Rudd, ever the micro manager, was quite happy with the direction that the Federal Department was pursuing so Gillard became a pliant Minister. Hence she imported US advisors that recommended the Arne Duncan ideology that it was all about ‘testing’ (NAPLAN equivalents), ‘charter schools’ and the like.
Nevertheless your comment:
is somewhat ‘simplistic’. As though she couldn’t walk and chew gum at the same time.
Gillard will be remembered for championing the Gonski Report and she should be. Her ‘insights’ into education were sparse (to put it mildly) but she did realise that putting resources into where they were needed was certainly ‘useful’ and ought to be commended. The pity is that such a direction was known for years and her understanding came far too late.
Matters Not, the situation for Gillard was even more complex than you admit.
There had been a demand for a National Curriculum – a ‘roadmap’ to say what was to be taught and how. Howard began that process, which had been developing for some time (since the ’80s). And there were the Literacy Wars and the Culture Wars.
When Gillard continued the development of the National Curriculum, the cry was: No, not that National Curriculum – and there were arguments about History and Social Studies, etc. Suddenly the ‘roadmap’ pundits started saying the a National Curriculum out of Canberra was a top-down leftish long march through the curriculum. Schools should develop their own curriculums (sic). So Frameworks for curriculum development were written and re-written. The claim then was that Frameworks were not detailed enough.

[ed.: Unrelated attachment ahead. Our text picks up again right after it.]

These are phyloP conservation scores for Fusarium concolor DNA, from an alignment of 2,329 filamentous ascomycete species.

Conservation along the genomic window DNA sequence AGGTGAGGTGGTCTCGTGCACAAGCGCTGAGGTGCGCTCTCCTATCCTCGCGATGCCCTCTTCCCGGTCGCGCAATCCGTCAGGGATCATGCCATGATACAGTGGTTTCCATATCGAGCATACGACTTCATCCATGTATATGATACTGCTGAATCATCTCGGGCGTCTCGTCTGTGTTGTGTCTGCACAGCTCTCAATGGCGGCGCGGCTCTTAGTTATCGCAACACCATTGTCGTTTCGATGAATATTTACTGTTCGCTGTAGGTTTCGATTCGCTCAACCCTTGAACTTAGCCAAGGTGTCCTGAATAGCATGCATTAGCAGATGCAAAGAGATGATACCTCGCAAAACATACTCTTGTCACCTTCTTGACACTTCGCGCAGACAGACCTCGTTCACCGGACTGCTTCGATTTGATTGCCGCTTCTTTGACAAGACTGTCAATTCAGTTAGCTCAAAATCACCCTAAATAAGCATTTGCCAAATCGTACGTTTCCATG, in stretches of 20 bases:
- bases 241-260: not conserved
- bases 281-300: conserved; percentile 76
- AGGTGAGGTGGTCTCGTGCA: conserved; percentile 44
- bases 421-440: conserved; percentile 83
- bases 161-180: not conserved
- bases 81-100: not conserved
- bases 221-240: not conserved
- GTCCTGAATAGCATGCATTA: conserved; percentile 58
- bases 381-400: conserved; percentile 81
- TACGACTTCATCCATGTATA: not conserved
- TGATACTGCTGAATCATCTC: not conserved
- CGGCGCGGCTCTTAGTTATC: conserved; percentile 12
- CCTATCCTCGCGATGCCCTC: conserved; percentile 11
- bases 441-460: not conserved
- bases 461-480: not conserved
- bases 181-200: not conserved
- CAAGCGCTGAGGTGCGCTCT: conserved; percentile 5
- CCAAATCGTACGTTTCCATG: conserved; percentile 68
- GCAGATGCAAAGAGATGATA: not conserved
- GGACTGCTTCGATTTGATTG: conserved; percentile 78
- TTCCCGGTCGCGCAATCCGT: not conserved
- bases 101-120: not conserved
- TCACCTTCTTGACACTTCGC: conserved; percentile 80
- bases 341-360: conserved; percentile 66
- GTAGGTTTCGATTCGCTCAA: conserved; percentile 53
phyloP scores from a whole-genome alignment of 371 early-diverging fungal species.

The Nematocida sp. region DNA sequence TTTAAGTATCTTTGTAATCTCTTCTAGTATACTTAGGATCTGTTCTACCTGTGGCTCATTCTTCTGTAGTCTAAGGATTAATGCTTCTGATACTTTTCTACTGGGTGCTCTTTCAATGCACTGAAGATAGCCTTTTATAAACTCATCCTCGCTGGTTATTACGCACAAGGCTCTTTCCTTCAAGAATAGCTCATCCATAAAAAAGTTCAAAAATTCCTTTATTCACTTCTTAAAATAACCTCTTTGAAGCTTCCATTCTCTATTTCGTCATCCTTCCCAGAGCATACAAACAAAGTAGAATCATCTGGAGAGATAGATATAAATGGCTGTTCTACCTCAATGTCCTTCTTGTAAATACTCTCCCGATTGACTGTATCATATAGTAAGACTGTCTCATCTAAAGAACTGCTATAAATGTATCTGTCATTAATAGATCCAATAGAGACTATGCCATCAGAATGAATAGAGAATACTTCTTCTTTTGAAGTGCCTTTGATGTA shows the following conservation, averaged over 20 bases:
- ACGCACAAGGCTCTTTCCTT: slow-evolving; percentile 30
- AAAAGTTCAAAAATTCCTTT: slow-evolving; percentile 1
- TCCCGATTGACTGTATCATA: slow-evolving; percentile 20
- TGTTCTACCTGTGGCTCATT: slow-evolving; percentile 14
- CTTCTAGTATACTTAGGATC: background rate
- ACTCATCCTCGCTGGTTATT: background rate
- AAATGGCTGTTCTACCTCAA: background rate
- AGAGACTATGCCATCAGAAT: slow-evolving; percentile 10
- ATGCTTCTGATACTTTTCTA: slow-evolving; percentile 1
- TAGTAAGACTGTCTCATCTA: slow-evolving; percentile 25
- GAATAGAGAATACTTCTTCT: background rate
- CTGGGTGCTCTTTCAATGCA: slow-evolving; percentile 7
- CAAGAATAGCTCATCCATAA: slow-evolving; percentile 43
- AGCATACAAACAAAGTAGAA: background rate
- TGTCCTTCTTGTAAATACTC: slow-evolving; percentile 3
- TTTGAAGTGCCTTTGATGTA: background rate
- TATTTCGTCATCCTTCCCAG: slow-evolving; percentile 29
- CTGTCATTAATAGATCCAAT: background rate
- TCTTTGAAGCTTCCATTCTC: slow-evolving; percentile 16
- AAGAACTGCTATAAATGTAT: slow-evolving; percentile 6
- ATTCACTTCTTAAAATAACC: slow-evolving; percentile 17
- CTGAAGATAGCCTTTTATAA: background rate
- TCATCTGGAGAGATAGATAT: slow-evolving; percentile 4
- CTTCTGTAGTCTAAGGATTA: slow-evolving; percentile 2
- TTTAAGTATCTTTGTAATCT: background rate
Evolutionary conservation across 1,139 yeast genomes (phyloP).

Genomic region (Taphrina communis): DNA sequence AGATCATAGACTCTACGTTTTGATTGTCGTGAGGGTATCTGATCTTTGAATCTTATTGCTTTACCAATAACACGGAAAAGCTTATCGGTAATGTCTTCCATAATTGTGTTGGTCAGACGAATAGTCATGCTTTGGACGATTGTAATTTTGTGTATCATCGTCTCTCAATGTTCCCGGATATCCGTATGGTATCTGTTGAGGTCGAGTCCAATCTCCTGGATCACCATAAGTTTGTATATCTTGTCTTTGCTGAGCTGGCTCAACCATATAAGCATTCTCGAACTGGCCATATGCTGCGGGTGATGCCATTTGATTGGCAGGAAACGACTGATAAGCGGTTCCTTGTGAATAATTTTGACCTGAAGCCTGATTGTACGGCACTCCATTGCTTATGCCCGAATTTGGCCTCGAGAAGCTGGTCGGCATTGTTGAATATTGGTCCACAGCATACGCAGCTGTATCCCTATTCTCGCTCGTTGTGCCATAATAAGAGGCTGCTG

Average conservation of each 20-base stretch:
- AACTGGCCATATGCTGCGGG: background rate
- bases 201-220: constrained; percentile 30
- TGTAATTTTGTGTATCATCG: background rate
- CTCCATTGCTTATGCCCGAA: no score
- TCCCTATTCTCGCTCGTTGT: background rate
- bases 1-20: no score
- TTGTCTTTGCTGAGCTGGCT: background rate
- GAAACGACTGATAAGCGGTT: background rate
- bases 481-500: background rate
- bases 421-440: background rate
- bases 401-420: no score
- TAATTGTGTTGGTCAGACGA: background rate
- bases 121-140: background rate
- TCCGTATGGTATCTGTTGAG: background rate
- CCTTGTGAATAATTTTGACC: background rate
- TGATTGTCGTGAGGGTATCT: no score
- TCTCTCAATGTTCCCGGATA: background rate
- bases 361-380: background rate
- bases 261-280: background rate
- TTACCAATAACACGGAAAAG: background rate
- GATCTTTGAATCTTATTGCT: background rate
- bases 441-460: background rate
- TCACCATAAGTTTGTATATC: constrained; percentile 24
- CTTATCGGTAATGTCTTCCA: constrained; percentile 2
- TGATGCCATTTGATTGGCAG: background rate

Then there was the mattter of funding which for the Howard government was decided by post-codes. Much has been written about such funding. But no surprise when Gonski came along and it was realised that some private schools were receiving large subsidies above their requirements. As well, Gonski would require large amounts of money to deal with the neglect. So the cry was: You do not need money for schools to be good. And then of course there was/is the class size debate.
While all that is still going on, we have had the Pyne muddle and we have not heard much from Birmingham in the policy free Turnbull government. We have also had the trade skills scams.
Education in Oz is not highly valued or well understood. Just another political football.
Gillard did very well, given the circumstances under which she had to operate.
Using scientific methodology to measure stuff? In Australia? Don’t be daft man, that’s not how we do it here.
Everyone knows we do it on gut feel, and what worked best for me personally. And if our donors can make a quid or two, then that is clearly the model we should be following.
guest, I don’t have any problem (basic agreement) with the general thrust of what you write (and it’s even more complicated) but there’s one detail that needs correction because it was crucial in understanding how the unfairness was magnified You say: mattter of funding which for the Howard government was decided by post-codes which is not quite correct. Post-codes were far too large so the decision was made to use a finer measure – CCDs.
There’s more here.
Matters Not, my mention of post-codes is supported by your explanation of student residential addresses linked to Census Collection Districts and then applying an SES index to get an average SES score. Weird. Sounds like some kind of medieval alchemy to me.